Cell phone providers still avoiding responsibility

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Why it is that customers get charged to make changes to their accounts over the phone but not for making the same changes by themselves online? According to a customer service agent working for one of the Big Three cell phone companies—Bell, Telus, and Rogers—it’s “because then we are doing the work for you.”

It’s no secret that Canada’s cell phone carriers dole out some of the most expensive rates for some of the worst service service in the industrialized world, and that Canadians suffer systemic mistreatment at the

hands of their service providers. In our report, Time for an Upgrade, we found that customers were often blamed for problems and the onus was put on them to remedy an issue, while the service provider had to be constantly chased in order to get a response.

Given all the negative attention that has been focused on the price-gouging practices and poor customer service of the Big Three in the last few months, we decided to see if they’d cleaned up their act. So OpenMedia.ca’s Street Team volunteers took to calling their individual providers to ask a few service related questions. But they found that help had to be asked for, and asked for again.

The Big Three service providers were called, as was Koodo (a smaller sized carrier owned by Telus). Given the ongoing controversy surrounding data and usage caps, callers first asked the reps whether the company currently sends out or could send out notifications to warn customers if they were approaching their usage limit.

The responses were not impressive – at best a service providers would send out irregular text notifications when data limits were being surpassed. At worst they would explicitly shift the responsibility for monitoring usage onto the customer, telling callers to check the call logs and counters on their phone and do the math, or to regularly check their accounts online. Seemingly, the answer to this question lies in doing the research elsewhere, not asking a frontline service agent.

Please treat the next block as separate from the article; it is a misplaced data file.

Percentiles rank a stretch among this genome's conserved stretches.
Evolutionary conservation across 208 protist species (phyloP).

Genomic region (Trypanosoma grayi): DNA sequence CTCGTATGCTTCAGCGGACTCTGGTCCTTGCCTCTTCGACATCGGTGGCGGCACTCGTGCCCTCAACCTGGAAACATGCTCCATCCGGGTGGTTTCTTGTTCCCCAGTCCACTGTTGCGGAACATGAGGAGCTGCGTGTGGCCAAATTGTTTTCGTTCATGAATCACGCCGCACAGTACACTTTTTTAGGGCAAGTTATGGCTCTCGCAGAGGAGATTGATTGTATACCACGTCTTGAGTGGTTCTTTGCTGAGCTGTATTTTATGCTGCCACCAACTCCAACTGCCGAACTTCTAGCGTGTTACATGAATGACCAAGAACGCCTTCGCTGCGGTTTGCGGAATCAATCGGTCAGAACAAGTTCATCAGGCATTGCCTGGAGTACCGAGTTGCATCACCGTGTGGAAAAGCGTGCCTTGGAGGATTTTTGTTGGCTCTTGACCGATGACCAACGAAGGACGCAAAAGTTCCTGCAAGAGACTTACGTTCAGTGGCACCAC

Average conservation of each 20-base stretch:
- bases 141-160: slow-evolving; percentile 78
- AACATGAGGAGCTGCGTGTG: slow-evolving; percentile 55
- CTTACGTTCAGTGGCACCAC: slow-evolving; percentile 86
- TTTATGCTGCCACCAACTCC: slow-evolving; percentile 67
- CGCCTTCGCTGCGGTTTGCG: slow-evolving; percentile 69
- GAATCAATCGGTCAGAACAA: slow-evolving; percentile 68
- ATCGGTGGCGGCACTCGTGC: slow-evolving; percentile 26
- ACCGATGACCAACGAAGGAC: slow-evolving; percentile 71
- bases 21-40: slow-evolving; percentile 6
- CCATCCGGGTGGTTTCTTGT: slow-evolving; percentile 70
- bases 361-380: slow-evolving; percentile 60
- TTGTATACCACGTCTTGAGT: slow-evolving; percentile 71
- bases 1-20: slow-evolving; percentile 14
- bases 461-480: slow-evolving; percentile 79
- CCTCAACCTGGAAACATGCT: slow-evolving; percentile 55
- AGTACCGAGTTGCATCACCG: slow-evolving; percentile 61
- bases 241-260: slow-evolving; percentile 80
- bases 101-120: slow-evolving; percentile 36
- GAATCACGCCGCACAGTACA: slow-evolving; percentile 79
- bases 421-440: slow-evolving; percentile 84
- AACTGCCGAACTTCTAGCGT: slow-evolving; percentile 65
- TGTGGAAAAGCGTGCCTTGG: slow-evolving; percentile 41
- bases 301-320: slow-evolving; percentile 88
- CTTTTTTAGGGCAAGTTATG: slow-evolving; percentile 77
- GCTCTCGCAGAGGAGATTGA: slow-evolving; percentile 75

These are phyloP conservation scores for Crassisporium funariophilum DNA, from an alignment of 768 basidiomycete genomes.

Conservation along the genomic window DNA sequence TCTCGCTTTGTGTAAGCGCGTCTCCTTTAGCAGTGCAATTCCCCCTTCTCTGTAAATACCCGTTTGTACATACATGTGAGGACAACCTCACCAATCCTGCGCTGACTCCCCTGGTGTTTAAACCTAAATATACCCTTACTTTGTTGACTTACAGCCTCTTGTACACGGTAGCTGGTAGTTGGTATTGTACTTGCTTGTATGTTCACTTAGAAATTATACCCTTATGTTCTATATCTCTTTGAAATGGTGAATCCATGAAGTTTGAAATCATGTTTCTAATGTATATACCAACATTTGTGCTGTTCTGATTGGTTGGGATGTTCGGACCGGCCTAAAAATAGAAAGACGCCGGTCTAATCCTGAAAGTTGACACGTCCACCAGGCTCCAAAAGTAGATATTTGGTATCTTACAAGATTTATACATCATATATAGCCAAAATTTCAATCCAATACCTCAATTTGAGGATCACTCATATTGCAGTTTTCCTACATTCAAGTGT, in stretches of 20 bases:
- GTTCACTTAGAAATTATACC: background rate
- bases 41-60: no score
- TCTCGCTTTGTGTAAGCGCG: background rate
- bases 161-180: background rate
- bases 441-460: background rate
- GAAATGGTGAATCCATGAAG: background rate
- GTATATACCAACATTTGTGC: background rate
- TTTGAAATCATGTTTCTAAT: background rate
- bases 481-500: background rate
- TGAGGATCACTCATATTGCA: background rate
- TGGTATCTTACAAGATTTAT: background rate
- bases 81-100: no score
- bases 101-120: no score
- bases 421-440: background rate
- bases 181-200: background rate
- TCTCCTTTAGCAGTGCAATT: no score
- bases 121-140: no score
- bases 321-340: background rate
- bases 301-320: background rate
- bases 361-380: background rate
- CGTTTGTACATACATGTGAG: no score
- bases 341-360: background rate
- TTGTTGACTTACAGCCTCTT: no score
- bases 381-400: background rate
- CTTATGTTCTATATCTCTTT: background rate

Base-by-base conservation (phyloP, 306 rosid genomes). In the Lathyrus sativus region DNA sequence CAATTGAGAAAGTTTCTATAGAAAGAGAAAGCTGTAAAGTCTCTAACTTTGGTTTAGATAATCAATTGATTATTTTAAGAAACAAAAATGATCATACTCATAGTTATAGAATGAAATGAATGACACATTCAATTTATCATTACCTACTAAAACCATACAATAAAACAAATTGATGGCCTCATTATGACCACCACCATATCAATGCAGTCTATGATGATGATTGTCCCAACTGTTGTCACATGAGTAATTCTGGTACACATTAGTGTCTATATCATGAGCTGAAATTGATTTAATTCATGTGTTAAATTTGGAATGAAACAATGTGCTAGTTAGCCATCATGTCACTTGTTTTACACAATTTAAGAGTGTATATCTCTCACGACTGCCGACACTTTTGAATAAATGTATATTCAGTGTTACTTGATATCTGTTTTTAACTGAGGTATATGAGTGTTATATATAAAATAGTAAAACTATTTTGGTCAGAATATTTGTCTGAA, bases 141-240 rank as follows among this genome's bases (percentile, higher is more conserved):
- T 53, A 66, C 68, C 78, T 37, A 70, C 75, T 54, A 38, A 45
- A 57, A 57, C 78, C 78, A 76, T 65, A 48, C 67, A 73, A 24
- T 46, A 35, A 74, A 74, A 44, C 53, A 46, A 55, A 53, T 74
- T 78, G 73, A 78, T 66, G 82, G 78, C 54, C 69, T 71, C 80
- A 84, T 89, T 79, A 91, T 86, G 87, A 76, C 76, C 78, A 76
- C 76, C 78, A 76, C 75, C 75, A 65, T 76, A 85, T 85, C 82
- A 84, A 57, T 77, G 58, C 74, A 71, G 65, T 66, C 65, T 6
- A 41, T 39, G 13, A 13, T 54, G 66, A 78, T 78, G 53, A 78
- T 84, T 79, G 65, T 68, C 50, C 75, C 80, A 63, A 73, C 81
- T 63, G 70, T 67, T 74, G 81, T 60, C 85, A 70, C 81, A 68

Similarly, an overwhelming trend was how often service reps would advise callers to consult the company website. In fact, when asked questions to which they did not know an answer upfront, reps themselves would ask callers to wait while they “check the website.” Even the on-the-line wait time between the customer dialing the company’s number and having an agent pick up on the other end was used to plug the website.

While in-person service over the phone was still attainable, it was made difficult to access as callers were forced to navigate seemingly endless menus of recorded directions (“if you’re looking for x, press 1”) before hearing a live human voice. Repeated referrals to the company website as the go-to for solutions to service problems depersonalized carrier-to-customer relations while also letting call agents avoid dealing with customers’ problems. Even after reaching an actual service rep, the website was used to field difficult questions rather than fetching a higher-up or forwarding the call to someone who could answer.

These tactics serve to put the responsibility for fixing problems on the customer, and discourage customers from seeking person-to-person service, indicating that carriers are looking to spend less of their time and resources interacting firsthand with their customers.

With communication between company spokespeople and customers growing ever more ambivalent, it’s high time to demand accountability from our cell service carriers. When asking questions repeatedly leads to being redirected rather than being met with open discussion, we’ve got to let Big Telecom know that we’re not satisfied.

Sign the petition and demand choice in your cell market now.

Topics: Cell Phones

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